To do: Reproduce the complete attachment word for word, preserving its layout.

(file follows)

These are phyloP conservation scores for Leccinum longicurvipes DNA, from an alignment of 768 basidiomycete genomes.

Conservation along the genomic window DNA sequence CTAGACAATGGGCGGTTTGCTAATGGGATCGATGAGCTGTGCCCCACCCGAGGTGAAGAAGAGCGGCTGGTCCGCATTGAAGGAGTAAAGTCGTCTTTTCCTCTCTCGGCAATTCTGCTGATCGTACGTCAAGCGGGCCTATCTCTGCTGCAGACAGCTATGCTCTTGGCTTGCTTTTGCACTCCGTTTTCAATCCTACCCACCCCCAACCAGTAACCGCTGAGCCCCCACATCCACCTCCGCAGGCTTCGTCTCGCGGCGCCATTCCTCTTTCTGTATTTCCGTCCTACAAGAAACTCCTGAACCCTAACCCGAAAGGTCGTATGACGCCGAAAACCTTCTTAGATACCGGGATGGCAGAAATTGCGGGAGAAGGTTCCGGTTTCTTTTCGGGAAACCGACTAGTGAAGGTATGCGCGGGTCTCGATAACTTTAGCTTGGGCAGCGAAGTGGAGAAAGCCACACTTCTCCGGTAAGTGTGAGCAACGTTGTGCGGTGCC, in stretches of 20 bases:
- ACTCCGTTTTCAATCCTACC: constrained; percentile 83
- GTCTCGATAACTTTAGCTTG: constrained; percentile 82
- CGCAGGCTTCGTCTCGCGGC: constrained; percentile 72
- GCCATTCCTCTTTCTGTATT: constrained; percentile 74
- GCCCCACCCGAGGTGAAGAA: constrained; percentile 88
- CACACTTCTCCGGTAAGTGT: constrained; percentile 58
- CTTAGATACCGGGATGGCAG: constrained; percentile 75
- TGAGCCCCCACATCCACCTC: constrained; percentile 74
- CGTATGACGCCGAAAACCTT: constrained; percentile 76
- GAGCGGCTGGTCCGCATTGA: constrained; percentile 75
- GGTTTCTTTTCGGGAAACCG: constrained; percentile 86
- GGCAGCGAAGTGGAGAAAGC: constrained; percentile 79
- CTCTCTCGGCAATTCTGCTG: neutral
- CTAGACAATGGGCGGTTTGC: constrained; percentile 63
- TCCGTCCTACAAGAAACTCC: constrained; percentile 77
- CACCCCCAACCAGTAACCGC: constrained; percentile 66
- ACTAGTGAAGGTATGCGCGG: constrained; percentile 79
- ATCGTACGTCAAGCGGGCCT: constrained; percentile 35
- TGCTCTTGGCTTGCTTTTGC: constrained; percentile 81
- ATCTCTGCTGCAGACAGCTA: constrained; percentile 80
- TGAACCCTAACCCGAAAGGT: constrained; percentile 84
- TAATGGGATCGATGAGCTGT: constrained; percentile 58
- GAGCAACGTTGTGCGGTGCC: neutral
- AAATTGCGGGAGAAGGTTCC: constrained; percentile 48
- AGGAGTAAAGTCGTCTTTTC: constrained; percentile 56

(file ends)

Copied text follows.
These are phyloP conservation scores for Leccinum longicurvipes DNA, from an alignment of 768 basidiomycete genomes.

Conservation along the genomic window DNA sequence CTAGACAATGGGCGGTTTGCTAATGGGATCGATGAGCTGTGCCCCACCCGAGGTGAAGAAGAGCGGCTGGTCCGCATTGAAGGAGTAAAGTCGTCTTTTCCTCTCTCGGCAATTCTGCTGATCGTACGTCAAGCGGGCCTATCTCTGCTGCAGACAGCTATGCTCTTGGCTTGCTTTTGCACTCCGTTTTCAATCCTACCCACCCCCAACCAGTAACCGCTGAGCCCCCACATCCACCTCCGCAGGCTTCGTCTCGCGGCGCCATTCCTCTTTCTGTATTTCCGTCCTACAAGAAACTCCTGAACCCTAACCCGAAAGGTCGTATGACGCCGAAAACCTTCTTAGATACCGGGATGGCAGAAATTGCGGGAGAAGGTTCCGGTTTCTTTTCGGGAAACCGACTAGTGAAGGTATGCGCGGGTCTCGATAACTTTAGCTTGGGCAGCGAAGTGGAGAAAGCCACACTTCTCCGGTAAGTGTGAGCAACGTTGTGCGGTGCC, in stretches of 20 bases:
- ACTCCGTTTTCAATCCTACC: constrained; percentile 83
- GTCTCGATAACTTTAGCTTG: constrained; percentile 82
- CGCAGGCTTCGTCTCGCGGC: constrained; percentile 72
- GCCATTCCTCTTTCTGTATT: constrained; percentile 74
- GCCCCACCCGAGGTGAAGAA: constrained; percentile 88
- CACACTTCTCCGGTAAGTGT: constrained; percentile 58
- CTTAGATACCGGGATGGCAG: constrained; percentile 75
- TGAGCCCCCACATCCACCTC: constrained; percentile 74
- CGTATGACGCCGAAAACCTT: constrained; percentile 76
- GAGCGGCTGGTCCGCATTGA: constrained; percentile 75
- GGTTTCTTTTCGGGAAACCG: constrained; percentile 86
- GGCAGCGAAGTGGAGAAAGC: constrained; percentile 79
- CTCTCTCGGCAATTCTGCTG: neutral
- CTAGACAATGGGCGGTTTGC: constrained; percentile 63
- TCCGTCCTACAAGAAACTCC: constrained; percentile 77
- CACCCCCAACCAGTAACCGC: constrained; percentile 66
- ACTAGTGAAGGTATGCGCGG: constrained; percentile 79
- ATCGTACGTCAAGCGGGCCT: constrained; percentile 35
- TGCTCTTGGCTTGCTTTTGC: constrained; percentile 81
- ATCTCTGCTGCAGACAGCTA: constrained; percentile 80
- TGAACCCTAACCCGAAAGGT: constrained; percentile 84
- TAATGGGATCGATGAGCTGT: constrained; percentile 58
- GAGCAACGTTGTGCGGTGCC: neutral
- AAATTGCGGGAGAAGGTTCC: constrained; percentile 48
- AGGAGTAAAGTCGTCTTTTC: constrained; percentile 56